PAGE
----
In some parts of Australia, local roads are falling apart. Here’s an easy federal fix

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There are local councils in Australia that can’t afford to fix their roads, part of the problem is simply that they aren’t in Australia’s biggest states.

The problem arises from the archaic way grants to councils are handed out.

A federal parliamentary committee has just launched an inquiry into the sustainability of local government. One of the first places it should look is the distribution of federal funding.

Councils in remote locations rely heavily on grants.

Whereas a typical council in a city maintains a road network of about 600 kilometres over an area of 100 square kilometres, the Central Desert Regional Council in the Northern Territory has to maintain more than 1,700 kilometres, spread over 280,000 square kilometres.

Managing a massive road network is costly, as is providing services such as collecting bins and spraying weeds when residents are spread far and wide.

And remote councils find it harder than city councils to meet these costs. The Central Desert Regional Council has a population of just 4,000, compared to 100,000 for a typical suburban council.

High costs, low incomes

Fewer residents means fewer ratepayers to tax. The typical city council is able to raise nearly 90% of what it needs from rates and other fees. Remote councils raise less than half.

And remote councils can’t bring in income from other sources in the way that city councils can. It’s harder to charge for parking in Tennant Creek than in Sydney.

So remote councils rely on grants to make up the rest.

But there’s a problem: some states have more high-needs councils than others.

In New South Wales and Victoria, less than 1% of the population lives in remote areas, whereas in Western Australia it’s 6% and in the Northern Territory 40%.

It would make sense for federal government grants for councils to reflect this, but they don’t reflect it much.

The Commonwealth’s program of Financial Assistance Grants hands out more than A$3 billion of grants for councils each year.

There are two kinds of grants: general grants (about two-thirds) and roads grants. Separate grants from the Roads to Recovery program are allocated in the same way as roads grants.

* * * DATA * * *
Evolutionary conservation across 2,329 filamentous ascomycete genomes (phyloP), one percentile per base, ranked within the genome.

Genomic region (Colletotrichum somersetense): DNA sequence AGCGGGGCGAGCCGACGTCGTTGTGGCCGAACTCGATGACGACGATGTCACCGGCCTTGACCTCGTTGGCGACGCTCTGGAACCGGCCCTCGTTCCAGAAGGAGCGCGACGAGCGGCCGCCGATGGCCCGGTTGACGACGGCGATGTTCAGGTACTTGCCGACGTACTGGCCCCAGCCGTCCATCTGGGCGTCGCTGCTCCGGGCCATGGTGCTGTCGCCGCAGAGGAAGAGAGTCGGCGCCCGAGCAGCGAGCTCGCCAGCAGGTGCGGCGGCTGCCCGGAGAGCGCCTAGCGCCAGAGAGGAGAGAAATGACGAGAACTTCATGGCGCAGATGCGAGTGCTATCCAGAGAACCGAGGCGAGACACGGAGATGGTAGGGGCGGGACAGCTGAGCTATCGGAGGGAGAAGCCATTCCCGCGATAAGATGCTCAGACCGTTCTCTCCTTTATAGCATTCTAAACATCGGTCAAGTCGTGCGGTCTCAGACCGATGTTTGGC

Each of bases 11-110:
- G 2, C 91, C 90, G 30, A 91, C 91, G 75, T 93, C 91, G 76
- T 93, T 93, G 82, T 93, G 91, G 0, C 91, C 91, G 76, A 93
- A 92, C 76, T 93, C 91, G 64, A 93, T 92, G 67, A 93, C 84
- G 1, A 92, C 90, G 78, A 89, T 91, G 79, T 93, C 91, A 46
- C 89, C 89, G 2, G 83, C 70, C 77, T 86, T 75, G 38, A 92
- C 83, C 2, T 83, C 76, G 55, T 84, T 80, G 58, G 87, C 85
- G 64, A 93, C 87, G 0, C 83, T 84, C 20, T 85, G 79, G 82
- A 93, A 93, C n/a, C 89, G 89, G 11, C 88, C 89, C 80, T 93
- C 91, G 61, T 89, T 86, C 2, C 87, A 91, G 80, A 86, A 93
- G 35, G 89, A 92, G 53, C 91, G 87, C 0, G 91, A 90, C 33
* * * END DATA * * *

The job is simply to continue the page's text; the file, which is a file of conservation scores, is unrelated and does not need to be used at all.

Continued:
Remote councils get less in the NT than NSW

For all three types of grants, the money is first divided between the states and territories, which then award grants to councils based on a set of principles.

But the general grants are divided between the states and territories on the basis of population.

This means NSW, which has fewer high-needs councils, gets just as much per person as the Northern Territory, which has many high-needs councils.

Because many NSW councils are almost self-sufficient, NSW is able to direct more of what it gets to the small number of councils with high needs.

States with more high-needs councils have to spread what they get more thinly.

The resulting disparity is stark: remote councils in South Australia get just one-quarter of the funding per resident that remote councils in NSW get. Remote councils in the Northern Territory get less than one-sixth.

Another problem is that the formula governing roads grants and Roads to Recovery grants is opaque and hard to understand. The reasoning behind it has been lost in the mists of time. It might date back to 1981 or even earlier.

It doesn’t take account of any changes to the road networks over the past 40 years.

Councils should be funded on the basis of need

This isn’t how the federal government normally distributes funds.

Revenue from the goods and services tax is distributed to states and territories in accordance with need.

Each year the Commonwealth Grants Commission uses up-to-date data to work out how expensive it is to provide the services each state needs and how much each state can raise itself.

Commonwealth funding for councils should be allocated in the same sort of way: on the basis of the needs of the councils and their ability to meet them.

The new inquiry presents an opportunity to put things right.

Dominic Jones and Natasha Bradshaw are co-authors of Grattan Institute’s 2023 report, Potholes and Pitfalls: How to fix local roads.

This article is republished from The Conversation. It was written by: Dominic Jones, Grattan Institute and Natasha Bradshaw, Grattan Institute

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Grattan Institute began with contributions to its endowment of $15 million from each of the federal and Victorian governments, $4 million from BHP Billiton, and $1 million from NAB. In order to safeguard its independence, Grattan Institute's board controls this endowment. The funds are invested and contribute to funding Grattan Institute's activities. Grattan Institute also receives funding from corporates, foundations, and individuals to support its general activities, as disclosed on its website.

Natasha Bradshaw does not work for, consult, own shares in or receive funding from any company or organisation that would benefit from this article, and has disclosed no relevant affiliations beyond their academic appointment.